Friday, January 08, 2010

Augmented Reality in 2010, 3D View of News

I have been reading a lot about augmented reality this year. I first learned about it through the Layar app for Android and later found a great article in Wired explaining some of the pitfalls and benefits of the technology players. This is life-changing technology if done correctly.

Potentially, someone who is standing in any city or even a block can use the application to gain information about that area. For instance, the user could hold their Android or iPhone up and on screen would appear floating tags giving information about the direction and distance to public transportation, or a restaurant, or user-generated photos of the area, or real estate for sales, or any data that is available via EveryBlock or similar services.

There are any number of tactical and practical uses for this technology. However, I found the vision of Metaio to be extremely provocative. Metaio allows users to also place animated avatars on maps.

According to one Wired interview, one possible use is for "game developers to use Metaio’s and Earthmine’s technology to create realistic, non-gimmicky games that take place in real-world cities starting in 2010. An ad-supported model for AR gaming is easy to envision: local businesses could pay to have the game send players past their storefronts."

This short comment opens the door for an endless number of uses for the augmented reality for commercial purposes. For instance, maybe a local store could place special messaging in the augmented reality, such as an animated avatar outside their business that includes the announcement of a discount or coupon or sale.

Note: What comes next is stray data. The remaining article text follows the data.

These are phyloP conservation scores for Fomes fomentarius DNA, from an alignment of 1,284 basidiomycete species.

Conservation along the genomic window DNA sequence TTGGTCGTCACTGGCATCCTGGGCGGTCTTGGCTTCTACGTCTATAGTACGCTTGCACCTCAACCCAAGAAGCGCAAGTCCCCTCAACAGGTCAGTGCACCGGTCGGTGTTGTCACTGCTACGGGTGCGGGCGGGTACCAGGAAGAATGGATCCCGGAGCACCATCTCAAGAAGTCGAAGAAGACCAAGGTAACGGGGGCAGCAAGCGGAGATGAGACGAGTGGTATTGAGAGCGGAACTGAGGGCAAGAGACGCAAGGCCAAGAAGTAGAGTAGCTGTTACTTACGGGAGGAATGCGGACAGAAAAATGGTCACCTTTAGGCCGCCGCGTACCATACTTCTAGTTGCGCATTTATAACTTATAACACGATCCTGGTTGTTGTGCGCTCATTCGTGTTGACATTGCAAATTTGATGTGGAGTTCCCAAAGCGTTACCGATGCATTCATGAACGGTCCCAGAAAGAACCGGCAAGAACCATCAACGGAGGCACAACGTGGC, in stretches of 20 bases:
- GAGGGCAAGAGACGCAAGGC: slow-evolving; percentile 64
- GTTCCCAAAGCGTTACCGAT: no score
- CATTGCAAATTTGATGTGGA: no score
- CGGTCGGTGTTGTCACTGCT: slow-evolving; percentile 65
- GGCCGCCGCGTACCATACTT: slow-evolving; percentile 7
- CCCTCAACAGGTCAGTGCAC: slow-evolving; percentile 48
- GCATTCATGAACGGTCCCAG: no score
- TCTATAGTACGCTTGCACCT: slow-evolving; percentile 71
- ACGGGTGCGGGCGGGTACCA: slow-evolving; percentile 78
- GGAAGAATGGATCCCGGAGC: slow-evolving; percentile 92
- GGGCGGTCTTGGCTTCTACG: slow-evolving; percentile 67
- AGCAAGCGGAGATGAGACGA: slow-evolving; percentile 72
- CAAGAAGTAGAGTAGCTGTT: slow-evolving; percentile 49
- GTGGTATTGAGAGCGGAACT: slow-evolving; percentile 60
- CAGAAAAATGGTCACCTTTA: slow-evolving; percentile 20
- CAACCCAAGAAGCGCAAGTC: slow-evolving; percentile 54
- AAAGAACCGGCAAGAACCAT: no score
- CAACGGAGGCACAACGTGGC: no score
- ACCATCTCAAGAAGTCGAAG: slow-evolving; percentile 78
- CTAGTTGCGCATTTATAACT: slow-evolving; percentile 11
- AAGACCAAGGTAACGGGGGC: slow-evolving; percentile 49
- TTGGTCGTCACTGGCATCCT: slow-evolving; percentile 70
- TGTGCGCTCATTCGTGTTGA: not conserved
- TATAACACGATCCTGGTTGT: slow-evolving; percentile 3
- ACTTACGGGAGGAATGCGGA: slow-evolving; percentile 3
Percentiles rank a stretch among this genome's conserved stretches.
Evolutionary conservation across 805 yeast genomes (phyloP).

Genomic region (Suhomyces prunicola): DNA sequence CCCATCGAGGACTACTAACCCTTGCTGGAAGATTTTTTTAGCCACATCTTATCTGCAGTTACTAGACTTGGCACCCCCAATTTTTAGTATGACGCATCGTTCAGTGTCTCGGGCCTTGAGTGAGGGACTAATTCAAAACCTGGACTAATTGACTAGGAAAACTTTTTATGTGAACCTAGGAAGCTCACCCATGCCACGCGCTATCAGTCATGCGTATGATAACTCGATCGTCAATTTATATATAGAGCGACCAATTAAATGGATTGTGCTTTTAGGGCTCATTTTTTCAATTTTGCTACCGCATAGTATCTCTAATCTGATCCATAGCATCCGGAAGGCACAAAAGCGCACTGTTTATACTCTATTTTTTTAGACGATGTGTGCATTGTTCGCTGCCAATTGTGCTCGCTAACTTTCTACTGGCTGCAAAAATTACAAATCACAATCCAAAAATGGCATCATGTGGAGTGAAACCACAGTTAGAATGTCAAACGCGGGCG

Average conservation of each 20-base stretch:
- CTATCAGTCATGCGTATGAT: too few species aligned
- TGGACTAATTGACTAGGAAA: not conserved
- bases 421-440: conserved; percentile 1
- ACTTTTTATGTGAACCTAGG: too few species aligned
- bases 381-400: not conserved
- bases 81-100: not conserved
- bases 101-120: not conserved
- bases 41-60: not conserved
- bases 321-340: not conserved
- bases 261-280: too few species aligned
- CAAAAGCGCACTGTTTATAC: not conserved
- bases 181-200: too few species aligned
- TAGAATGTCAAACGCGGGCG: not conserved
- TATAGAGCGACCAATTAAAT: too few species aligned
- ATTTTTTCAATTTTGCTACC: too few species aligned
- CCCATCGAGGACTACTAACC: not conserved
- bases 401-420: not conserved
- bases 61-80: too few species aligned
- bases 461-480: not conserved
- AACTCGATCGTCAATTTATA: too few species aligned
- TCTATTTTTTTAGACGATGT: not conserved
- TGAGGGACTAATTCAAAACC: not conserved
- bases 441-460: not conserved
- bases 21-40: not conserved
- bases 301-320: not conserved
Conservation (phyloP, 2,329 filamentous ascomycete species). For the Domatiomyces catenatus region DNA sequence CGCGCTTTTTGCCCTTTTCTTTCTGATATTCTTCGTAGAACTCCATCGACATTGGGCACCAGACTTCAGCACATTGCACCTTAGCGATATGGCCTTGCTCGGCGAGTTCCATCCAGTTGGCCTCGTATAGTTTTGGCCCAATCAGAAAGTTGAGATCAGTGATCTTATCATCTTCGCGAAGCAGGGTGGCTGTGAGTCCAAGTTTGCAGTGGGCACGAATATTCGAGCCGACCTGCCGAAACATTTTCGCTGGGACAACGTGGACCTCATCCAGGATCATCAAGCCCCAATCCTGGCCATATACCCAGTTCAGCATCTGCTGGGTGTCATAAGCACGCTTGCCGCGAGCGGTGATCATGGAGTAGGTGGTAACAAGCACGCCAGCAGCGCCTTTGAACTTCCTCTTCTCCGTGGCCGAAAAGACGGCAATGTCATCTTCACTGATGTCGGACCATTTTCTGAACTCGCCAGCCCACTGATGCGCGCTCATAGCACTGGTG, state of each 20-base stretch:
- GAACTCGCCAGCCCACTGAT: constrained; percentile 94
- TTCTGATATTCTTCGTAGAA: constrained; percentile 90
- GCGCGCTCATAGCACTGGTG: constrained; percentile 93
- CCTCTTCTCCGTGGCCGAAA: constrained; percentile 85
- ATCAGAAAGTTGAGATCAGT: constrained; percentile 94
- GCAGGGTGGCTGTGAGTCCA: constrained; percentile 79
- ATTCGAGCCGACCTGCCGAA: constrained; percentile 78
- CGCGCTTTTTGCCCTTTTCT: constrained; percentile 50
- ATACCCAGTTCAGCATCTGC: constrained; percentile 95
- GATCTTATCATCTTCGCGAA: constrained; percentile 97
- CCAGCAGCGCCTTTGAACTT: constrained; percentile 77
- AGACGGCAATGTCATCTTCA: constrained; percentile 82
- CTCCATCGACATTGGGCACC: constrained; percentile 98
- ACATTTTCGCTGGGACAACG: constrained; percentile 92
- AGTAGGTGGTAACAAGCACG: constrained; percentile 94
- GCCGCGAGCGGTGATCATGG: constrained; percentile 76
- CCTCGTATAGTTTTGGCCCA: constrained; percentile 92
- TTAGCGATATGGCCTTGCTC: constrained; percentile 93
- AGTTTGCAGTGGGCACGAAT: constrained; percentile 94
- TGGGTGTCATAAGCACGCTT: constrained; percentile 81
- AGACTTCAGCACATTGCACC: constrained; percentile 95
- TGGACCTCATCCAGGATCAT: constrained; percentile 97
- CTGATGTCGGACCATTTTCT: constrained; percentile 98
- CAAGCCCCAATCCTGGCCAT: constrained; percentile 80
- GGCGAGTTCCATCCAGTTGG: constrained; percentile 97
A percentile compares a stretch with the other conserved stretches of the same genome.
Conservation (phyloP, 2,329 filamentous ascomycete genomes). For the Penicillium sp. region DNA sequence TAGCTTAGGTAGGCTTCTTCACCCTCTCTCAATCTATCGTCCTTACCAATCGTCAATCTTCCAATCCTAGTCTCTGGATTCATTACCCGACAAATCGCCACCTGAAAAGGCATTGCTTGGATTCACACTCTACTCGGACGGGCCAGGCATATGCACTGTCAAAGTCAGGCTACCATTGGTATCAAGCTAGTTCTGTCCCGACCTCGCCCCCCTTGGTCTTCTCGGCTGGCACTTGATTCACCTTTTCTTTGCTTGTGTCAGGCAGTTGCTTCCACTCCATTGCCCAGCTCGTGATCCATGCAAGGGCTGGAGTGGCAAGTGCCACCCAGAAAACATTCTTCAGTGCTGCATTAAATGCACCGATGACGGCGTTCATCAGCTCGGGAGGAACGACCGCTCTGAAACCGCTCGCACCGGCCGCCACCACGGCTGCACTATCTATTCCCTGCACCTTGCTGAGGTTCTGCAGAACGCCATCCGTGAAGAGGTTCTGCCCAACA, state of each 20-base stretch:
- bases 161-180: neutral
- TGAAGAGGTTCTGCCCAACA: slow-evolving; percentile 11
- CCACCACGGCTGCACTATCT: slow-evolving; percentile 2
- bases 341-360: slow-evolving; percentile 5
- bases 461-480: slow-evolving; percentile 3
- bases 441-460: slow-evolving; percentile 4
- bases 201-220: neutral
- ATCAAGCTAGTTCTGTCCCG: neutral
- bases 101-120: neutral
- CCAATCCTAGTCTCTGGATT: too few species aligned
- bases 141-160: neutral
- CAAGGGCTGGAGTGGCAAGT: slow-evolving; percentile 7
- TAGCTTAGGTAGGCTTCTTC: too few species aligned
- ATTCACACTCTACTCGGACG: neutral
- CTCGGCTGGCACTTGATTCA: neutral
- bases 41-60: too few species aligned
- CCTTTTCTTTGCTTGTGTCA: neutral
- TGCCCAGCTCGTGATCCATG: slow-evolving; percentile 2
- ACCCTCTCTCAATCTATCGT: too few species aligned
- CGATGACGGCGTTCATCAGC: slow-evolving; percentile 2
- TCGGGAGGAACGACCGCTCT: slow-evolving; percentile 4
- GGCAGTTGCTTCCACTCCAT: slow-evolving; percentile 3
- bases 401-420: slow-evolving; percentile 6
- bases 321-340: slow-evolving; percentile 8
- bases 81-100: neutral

In a breaking news event, users could see avatars of each other giving perspective and location to their views of the event. Near real-time reports and photos could be shared in the 3D environment allowing users to experience an event from many perspectives.

Wednesday, January 06, 2010

Jarvis: Bankruptcy May Be Best Bet for Old Media

Thanks to Steve over at LR for pointing me to this interview with Jeff Jarvis. Jeff argues that old media must reduce their cost structure to survive and suggests that there may be no way to really do this outside of bankruptcy. Jarvis, is speaking from the same hymnal as Michael Rosenblum. I previous touched on Rosenblum's comments. He recommended burning TV to the ground and restarting. In both cases the point is well made -- the old media is burdened with incredible costs structures that prevent it from remaining profitable in the long term.

While Jarvis and Rosenblum both recommend starting from scratch after shutting down the legacy business, I would argue that old media can start the new businesses in parallel, shielded from the management of the old media businesses. Yes, the new businesses will be parasite for a period of time. The key arguement for approaching change in this manner is the time it takes to cultivate a new media business -- it is a process, not an event.

Jim Thompson was good enough to point this out in a recent post. Local TV stations are excellent at covering events and often not very good at process. What needs to happen with online and mobile businesses is cultivating audience and product over a period of time. Web entrepeneurship is a process of iteration -- concieve, implement test, start over -- where you perfect over time. The later is what is required when building a New Media business. Not every business can be Google or YouTube or MySpace or Facebook. If it was easy to create those 'jackpots' every time, every one would do it.